I usually don't spray about my climbs on the internet but this climb seems to justify a trip report. I apologize for poor writing skills but I think you will get the jest of the journey. Erik Erikson and I had intentions on climbing the Sea of Dreams. So over the first two days after arriving in the valley, we fixed the first three pitches. On the morning we were to blast, we awoke to slightly cooler unstable weather. Both of us having experienced bad weather before on the Captain, (most know Erik’s and Fish’s epic on Native) we became apprehensive about blasting right into unstable weather. We agreed that if we had to wait a day or possible two to blast, we would not have enough time to complete a task as large as the Sea. So we pulled our ropes. Yes we saw “Pass the Pitons Pete” and his partner Tom at the base and probably weren’t real talkative, I mean after all we were bailing, we were not feeling real proud. (Sorry Pete and Tom) After pulling our ropes it seemed the weather that spooked us had cleared. I personally questioned to myself if we should have acted so quickly, but it was done, and we had already picked the new less committing project “Octopussy” so I just focused on that. Ironically what we were initially trying to avoid, would come back around to give us a pretty good beating. We planed on 5 days, as we left the ground on Monday Oct. 11. Perfect weather allowed us to climb in t-shirts all week. We climbed in true vacation style, not starting to climb to early, as well as not stopping to late. This brought us one pitch below Thanksgiving ledge on Never Never Land (Octopussy joins Never Never Land at pitch 15) on the evening of Saturday Oct. 16. We set up our ledge with no fly, went about our evening routine of eating, drinking and overall just making sure we were Safe. By 11 P.M. that evening the skies had changed. We were now faced with getting out of our sleeping bags and getting the fly put on the ledge. This turns out to be inconvenient struggle, but we pull it off. Then as if on cue it started to rain the minute I climbed in. Erik a veteran of over 40 El Cap routes and with nearly 20 to my credit, we figured we had a rain day ahead us. After all we had seen this type of activity before, specially this time of year, no big deal, right? (I should back up just a little hear, when we were on the ground I contracted a small splotch of poison oak on my ass. I noticed it as we left the ground, and brought it to Erik’s attention. It wasn’t bad enough for me not to climb, but irritating none the less. ) Well this is the beginning of what everybody is now aware of as a truly brutal storm. Mother nature was really pissed off at something, and we were in her way. The storm packed unrelenting fury for nearly 4 continuous days. I felt like we were in a row boat in the middle of north Atlantic hurricane. We had the best ledge money could buy ,a A5 cliff cabana with a 4 season fly. The fly is more of a tent that encompasses the whole ledge. Even though I truly believe that this system attributed to our survival, more than once Erik and I thought the winds were going shred it apart right in front of our eyes. We had not a single dry item to our name. Everything was wet, we slept in a puddle. It precipitated water the first 2 days and snow the second 2 days. The snow accumulation eventually looked to be about 31/2 feet by the time we got on the summit. Oh Yea remember the oak, well by the second day of the storm in had taken over 50% of my body. My inner thigh’s, my ass, my crotch, stomach area, arms, it even started up my neck. I scratched my ears raw. I would be lying if I said it was anything other than taxing on my brain battling the storm and the oak. We initially declined any rescue efforts. But with my spreading infestation, no food and no sure deal weather we would make the summit, Erik and I now had to discus the unspeakable, getting help. We new fellow climbers had probably lost their lives, this didn’t sit easy with me. My oak was turning pretty serious so I played devil’s advocate on our decision. It was an emotional, difficult, discussion for both of us. In the evening of Wednesday Oct.20 we agreed to letting YOSAR help us out. When we woke up on the morning Oct. 21 it was a blue bird day, so the night before was the coldest of them all. Things weren’t wet anymore they were frozen. Once again we questioned our decision to accepting help getting off. We asked the park service the conditions of the 1000’ or so of 4th class slabs we had ahead of us. They were in no shape for any climbing we were assured. We wanted to climb the last technical pitch of the route and have them assist us with the snow loaded slabs above. You know maybe leave us a couple deli sandwiches and beer as well. No way! What were we thinking? The Park service let us know, it was all or nothing. This leads to more heavy debate between Erik and I. We finally fully accepted YOSAR”s services. By about 1 o’clock in the afternoon climbing ranger Lincoln Else repelled to our station and gave us our way out. I want everyone to know, Link is a class act, whoever questions his integrity as a climber or a ranger is an idiot. As I struggled with jugging the 1200’ of fixed line to get off, I was at peace with the fact that I needed assistance getting off the Captain this time. We had know idea of the media frenzy following the storm and rescues. After the chopper picked us up on top and flew us to the meadow below, one of the helicopter techs’s brought to our attention the 20 or so media vans below. He said “see all those media guys, they all want to talk to you” It was overwhelming and I probably didn’t handle it as well as I should have. One camera got my middle finger. I felt the media was there to sensationalize the unfortunate dismay of our fellow fallen climbers. That bothered the hell out of me. I wasn’t going to feed to that. Thinking back though, probably the adult thing to do would be to at least give a short statement, OH WELL. Everyone I had contact with during this rescue effort was truly concerned about our well being. I questioned in my mind how we would be handled by the park service once at their mercy. Was I going to be charged for this rescue? Was I still going to have hiked down? I had known idea what to expect. It was nothing less than first class, Thanks YOSAR thank you!!! One six pack Mickey’s big mouth, One large bag of sun chips $16.32, another six pack Fat Tire Ale $10.50, medium rare tri tip with all the fixing’s and a glass of merlot $45.00,one night stay Yosemite lodge $170.00 Over indulging in your previous days fantasy’s… PRICELESS!!! I think I’ll go surfing for awhile.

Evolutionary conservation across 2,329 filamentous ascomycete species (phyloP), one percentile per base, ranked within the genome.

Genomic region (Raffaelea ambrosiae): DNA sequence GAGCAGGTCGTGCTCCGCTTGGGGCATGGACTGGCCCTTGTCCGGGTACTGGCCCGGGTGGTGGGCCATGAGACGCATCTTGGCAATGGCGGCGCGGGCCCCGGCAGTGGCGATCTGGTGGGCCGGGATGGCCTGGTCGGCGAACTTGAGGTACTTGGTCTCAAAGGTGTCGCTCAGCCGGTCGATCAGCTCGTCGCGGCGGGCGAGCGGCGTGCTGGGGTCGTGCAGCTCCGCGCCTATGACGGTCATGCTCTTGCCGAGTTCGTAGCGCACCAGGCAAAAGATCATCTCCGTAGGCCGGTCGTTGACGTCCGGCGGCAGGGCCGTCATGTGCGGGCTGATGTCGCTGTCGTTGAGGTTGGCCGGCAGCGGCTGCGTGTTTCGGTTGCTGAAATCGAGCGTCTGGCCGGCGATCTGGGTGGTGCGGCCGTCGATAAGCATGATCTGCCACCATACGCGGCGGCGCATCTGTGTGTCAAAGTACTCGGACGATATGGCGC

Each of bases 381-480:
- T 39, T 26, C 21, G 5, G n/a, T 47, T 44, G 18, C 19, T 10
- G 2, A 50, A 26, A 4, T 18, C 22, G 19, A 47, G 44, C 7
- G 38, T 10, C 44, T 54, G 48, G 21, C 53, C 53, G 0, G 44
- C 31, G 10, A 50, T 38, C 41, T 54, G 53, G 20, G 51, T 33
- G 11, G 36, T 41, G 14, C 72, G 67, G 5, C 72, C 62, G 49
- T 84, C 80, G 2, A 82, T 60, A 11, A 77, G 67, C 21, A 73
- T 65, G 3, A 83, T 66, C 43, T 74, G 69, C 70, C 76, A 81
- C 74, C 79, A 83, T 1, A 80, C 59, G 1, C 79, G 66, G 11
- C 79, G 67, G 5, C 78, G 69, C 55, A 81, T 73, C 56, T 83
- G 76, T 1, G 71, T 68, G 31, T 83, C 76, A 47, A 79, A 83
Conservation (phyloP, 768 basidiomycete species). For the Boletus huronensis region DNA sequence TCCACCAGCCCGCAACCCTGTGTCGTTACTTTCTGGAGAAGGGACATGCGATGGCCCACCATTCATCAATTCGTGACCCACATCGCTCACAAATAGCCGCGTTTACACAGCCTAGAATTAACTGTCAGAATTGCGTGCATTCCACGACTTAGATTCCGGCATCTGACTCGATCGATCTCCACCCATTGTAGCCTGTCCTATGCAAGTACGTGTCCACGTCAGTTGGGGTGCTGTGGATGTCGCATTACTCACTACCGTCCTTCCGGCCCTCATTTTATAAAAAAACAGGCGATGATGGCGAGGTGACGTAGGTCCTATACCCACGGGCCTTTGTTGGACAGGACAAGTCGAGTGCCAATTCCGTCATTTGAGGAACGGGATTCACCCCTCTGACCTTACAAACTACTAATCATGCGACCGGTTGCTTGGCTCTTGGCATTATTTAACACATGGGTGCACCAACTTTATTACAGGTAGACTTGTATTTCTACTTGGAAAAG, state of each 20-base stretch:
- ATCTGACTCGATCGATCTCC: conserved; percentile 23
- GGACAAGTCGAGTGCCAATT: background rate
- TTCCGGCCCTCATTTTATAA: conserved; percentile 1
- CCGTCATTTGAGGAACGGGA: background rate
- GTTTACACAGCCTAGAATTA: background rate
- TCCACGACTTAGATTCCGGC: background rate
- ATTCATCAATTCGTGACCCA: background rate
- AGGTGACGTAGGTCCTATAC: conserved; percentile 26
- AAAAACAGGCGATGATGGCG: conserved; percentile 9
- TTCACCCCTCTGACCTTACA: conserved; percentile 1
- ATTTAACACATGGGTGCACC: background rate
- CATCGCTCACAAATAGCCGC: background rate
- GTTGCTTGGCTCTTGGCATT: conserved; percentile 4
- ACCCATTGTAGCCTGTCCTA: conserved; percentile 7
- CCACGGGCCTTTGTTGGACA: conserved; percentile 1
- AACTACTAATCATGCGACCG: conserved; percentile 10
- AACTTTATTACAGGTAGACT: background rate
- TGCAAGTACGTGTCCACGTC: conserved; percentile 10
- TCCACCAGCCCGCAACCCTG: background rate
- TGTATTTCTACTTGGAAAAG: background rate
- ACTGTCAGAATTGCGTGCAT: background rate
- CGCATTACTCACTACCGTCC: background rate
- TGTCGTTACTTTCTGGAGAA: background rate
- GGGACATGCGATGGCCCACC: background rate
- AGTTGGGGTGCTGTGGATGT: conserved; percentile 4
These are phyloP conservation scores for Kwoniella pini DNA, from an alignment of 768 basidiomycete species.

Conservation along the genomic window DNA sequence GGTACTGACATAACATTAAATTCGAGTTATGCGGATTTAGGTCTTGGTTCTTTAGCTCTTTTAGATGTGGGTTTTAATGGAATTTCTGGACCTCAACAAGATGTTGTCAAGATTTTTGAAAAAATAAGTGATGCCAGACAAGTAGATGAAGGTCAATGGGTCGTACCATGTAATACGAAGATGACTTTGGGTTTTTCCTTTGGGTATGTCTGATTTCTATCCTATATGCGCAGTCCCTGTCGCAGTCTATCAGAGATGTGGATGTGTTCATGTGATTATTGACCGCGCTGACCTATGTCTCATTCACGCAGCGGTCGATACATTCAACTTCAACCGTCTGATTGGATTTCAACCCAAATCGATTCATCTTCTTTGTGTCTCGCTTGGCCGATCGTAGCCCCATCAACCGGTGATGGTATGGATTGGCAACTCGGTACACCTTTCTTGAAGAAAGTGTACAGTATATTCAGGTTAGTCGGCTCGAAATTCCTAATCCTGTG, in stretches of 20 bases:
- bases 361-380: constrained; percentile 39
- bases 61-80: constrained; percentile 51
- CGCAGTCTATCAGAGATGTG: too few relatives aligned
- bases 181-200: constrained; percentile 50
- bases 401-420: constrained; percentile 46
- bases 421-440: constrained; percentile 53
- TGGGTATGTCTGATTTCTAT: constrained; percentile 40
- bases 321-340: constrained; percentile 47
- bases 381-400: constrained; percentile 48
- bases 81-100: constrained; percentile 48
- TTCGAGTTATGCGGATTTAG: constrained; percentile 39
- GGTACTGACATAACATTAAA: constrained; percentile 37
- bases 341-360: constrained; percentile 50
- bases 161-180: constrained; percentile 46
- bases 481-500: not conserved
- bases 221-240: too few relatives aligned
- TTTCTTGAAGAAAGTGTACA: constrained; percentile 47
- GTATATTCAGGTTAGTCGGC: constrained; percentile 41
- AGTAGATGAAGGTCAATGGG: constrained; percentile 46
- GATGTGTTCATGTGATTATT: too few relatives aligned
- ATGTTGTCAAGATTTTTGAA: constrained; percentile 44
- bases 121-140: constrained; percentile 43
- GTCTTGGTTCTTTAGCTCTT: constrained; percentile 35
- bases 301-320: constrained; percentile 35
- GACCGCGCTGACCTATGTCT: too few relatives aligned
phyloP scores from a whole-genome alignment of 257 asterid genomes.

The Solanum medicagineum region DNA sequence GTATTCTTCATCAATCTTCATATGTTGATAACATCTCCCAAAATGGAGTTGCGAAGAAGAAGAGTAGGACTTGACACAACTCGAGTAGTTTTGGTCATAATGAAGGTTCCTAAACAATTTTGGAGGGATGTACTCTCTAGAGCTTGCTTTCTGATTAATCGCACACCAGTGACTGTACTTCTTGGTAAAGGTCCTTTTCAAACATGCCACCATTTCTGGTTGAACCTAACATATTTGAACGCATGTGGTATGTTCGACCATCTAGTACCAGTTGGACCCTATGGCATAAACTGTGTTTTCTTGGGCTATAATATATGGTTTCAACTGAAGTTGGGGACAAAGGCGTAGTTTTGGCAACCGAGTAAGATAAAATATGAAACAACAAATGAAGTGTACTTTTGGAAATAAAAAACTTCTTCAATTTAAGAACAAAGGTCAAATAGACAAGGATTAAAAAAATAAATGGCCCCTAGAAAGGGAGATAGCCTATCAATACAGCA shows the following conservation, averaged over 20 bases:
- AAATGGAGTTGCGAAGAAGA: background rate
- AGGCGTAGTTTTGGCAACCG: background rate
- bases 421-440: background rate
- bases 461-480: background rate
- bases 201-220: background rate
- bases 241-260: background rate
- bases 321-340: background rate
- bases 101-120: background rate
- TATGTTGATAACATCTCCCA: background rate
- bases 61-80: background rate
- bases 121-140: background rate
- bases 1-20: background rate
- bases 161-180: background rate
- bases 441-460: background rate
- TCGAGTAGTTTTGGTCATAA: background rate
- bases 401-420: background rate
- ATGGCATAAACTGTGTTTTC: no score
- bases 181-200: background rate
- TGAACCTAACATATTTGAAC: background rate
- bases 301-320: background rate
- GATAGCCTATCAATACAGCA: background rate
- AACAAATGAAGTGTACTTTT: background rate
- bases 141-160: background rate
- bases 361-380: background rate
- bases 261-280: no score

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Rick BTrip Report Comment

Rick B

Hasn't voted

Interesting read! But what's "poison oak" exactly and how do you get it?



Cheers,



Rick
Posted Jan 24, 2006 2:03 am

desainmeTrip Report Comment

desainme

Hasn't voted

This is one of 3 versions of a poison sumac plant. They all contain urushiol- a substance causing your skin to break out. The first two are named for other plants because of leaf shape. The shape of the leaf of the tree is the most mundane. Most literature say the tree is the most dangerous of the three poison sumacs. Most folks rank thes in terms of reaction as follows Poison Ivy < Poison Oak < Poison Sumac Tree.
Posted Jan 24, 2006 7:39 am